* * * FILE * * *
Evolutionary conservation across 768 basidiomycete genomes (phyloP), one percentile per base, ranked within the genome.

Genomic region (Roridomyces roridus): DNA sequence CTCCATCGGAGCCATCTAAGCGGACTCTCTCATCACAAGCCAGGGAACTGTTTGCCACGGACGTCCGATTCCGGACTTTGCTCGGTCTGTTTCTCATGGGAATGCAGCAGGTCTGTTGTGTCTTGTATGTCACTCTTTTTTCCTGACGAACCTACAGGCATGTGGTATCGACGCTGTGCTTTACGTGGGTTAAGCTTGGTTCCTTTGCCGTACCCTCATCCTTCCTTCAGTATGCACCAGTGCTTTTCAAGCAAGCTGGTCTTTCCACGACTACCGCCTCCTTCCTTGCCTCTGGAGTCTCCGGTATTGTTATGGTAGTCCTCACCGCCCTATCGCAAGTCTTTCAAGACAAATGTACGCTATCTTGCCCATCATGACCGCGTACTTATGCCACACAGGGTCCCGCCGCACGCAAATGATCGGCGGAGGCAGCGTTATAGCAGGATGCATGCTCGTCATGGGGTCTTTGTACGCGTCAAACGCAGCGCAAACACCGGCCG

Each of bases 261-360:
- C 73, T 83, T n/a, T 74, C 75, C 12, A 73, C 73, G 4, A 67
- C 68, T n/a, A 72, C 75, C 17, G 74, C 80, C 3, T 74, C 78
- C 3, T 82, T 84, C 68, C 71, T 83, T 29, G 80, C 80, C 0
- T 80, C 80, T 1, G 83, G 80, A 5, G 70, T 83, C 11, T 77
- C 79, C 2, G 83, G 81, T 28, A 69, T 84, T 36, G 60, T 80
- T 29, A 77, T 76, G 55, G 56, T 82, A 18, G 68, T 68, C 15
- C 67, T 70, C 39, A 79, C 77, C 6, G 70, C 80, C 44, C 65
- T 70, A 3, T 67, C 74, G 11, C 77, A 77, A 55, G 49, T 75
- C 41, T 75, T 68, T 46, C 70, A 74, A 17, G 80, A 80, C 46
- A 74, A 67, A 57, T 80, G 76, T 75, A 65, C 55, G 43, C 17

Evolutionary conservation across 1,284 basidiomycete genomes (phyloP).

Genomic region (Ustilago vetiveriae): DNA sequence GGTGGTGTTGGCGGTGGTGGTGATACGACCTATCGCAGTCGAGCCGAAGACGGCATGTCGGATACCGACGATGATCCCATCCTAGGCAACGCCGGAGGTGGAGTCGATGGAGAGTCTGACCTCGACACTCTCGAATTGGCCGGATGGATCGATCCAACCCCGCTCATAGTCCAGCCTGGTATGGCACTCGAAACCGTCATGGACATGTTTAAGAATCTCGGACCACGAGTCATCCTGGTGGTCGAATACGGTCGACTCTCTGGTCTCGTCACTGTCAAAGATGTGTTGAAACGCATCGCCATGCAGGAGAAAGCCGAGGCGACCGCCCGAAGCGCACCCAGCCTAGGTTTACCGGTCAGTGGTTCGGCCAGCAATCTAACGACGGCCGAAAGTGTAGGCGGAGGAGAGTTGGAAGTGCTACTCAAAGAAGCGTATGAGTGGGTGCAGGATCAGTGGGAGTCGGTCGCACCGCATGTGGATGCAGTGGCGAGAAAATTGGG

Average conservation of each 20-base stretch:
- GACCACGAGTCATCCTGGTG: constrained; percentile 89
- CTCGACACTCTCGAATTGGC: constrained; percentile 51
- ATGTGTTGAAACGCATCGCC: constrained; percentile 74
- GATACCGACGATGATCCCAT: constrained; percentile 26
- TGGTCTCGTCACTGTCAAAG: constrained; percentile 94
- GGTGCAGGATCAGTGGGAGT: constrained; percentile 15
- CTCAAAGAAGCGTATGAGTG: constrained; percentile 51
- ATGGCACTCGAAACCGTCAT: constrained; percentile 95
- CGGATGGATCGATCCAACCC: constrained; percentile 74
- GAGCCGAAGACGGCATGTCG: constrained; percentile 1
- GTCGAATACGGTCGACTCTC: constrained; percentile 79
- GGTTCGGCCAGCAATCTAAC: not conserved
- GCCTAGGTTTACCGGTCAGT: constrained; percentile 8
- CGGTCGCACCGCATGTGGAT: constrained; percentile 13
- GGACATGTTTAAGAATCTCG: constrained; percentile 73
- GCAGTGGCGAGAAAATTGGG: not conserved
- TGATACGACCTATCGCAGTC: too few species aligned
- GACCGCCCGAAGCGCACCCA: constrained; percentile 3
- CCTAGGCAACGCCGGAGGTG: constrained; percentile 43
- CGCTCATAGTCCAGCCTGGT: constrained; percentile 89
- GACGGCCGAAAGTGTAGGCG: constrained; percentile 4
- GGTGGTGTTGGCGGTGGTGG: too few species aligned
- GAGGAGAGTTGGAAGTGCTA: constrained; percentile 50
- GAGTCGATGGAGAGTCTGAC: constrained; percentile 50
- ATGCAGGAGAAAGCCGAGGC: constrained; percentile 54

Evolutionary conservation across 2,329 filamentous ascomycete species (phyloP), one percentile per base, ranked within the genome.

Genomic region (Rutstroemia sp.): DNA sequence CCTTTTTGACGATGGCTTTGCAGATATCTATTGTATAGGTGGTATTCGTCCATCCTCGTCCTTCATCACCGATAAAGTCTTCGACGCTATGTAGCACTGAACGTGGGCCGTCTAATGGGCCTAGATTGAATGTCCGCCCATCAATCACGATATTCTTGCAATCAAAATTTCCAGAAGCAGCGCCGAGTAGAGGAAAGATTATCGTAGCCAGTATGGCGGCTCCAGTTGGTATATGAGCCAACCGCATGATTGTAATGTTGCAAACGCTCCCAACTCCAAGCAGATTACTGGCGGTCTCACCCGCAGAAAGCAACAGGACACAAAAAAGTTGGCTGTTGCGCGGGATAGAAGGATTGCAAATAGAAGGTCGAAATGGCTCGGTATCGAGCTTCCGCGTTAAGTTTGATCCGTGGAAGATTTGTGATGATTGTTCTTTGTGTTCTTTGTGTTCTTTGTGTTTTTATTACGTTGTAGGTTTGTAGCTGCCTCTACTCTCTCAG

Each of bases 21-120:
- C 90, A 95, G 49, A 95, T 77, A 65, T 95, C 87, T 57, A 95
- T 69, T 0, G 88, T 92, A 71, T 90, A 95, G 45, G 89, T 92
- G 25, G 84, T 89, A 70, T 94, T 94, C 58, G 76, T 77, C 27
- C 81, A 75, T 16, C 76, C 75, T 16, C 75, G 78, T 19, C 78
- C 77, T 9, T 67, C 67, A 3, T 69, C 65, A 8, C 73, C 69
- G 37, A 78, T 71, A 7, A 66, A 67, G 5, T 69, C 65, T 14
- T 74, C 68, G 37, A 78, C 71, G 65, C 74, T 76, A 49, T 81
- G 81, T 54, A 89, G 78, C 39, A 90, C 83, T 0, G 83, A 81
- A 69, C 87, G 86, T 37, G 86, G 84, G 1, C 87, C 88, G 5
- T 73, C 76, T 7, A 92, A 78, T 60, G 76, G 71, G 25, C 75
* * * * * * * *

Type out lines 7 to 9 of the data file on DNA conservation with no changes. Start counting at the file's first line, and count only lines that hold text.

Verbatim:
- T 80, C 80, T 1, G 83, G 80, A 5, G 70, T 83, C 11, T 77
- C 79, C 2, G 83, G 81, T 28, A 69, T 84, T 36, G 60, T 80
- T 29, A 77, T 76, G 55, G 56, T 82, A 18, G 68, T 68, C 15